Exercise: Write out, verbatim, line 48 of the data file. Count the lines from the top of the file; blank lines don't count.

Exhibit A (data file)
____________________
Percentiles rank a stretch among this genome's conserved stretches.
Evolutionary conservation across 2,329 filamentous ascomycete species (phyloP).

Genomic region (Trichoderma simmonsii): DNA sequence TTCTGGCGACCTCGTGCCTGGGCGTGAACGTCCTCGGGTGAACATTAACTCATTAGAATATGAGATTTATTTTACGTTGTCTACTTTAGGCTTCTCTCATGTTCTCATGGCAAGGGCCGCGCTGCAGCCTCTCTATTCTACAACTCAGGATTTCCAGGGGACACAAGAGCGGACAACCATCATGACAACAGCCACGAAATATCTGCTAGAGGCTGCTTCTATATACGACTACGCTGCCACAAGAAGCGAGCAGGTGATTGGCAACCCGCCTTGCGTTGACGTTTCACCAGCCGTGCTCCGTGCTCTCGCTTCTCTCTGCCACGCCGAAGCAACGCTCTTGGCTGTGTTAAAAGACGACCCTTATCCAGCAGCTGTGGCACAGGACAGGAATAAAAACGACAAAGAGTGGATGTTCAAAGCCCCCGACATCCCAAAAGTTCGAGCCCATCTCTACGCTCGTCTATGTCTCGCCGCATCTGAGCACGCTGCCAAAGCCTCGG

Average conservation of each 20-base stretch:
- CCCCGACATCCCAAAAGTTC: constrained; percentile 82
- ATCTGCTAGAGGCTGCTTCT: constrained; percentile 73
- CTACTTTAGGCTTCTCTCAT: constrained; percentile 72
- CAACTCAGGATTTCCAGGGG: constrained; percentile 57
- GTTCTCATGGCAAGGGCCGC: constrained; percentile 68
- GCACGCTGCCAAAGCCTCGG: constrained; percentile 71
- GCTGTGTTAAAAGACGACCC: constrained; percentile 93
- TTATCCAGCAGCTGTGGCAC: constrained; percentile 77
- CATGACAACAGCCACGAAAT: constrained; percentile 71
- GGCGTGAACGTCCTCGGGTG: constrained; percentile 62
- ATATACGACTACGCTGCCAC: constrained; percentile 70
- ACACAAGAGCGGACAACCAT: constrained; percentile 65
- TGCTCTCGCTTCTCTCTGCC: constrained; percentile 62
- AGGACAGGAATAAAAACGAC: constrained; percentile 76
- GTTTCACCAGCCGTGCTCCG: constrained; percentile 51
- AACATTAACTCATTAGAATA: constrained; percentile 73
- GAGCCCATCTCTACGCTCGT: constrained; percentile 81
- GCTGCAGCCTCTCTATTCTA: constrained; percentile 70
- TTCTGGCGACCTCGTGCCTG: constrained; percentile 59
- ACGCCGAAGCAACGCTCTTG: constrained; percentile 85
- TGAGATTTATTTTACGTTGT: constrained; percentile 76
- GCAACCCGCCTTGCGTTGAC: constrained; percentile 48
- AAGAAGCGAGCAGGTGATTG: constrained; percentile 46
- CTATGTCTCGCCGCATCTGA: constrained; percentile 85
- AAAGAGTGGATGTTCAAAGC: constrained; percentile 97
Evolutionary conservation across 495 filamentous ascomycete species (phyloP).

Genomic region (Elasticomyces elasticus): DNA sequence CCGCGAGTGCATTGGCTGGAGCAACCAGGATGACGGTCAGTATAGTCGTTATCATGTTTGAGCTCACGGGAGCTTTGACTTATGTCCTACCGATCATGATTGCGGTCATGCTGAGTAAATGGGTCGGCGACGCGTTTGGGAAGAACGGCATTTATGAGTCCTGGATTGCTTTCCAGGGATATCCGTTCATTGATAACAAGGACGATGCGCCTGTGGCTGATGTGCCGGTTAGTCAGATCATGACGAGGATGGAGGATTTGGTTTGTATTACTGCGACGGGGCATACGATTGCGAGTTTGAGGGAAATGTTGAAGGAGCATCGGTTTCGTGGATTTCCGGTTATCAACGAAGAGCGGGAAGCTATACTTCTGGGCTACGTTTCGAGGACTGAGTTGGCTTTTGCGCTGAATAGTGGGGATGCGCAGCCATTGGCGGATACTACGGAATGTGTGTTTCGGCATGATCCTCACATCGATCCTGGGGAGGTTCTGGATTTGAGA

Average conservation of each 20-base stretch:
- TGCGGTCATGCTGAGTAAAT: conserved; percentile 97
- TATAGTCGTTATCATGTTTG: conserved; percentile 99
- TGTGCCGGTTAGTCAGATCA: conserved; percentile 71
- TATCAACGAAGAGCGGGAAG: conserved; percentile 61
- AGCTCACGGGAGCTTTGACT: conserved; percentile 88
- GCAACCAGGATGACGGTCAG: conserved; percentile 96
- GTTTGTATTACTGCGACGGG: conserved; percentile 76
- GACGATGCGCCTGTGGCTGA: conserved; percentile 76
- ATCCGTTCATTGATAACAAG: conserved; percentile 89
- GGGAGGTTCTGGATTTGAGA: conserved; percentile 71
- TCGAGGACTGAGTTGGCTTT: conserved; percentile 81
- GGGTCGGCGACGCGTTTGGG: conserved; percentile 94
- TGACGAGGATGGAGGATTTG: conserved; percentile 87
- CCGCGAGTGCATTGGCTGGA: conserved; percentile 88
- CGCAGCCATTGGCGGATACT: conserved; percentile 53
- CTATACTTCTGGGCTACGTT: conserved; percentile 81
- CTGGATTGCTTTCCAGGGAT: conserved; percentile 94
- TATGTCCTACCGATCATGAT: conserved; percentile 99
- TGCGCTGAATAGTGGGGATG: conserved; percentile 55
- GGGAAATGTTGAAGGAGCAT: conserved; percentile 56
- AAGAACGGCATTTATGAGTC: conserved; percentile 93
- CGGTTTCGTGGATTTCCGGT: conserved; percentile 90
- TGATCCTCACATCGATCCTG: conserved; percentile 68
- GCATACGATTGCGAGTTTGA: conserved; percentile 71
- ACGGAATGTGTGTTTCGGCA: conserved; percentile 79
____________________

- CTATACTTCTGGGCTACGTT: conserved; percentile 81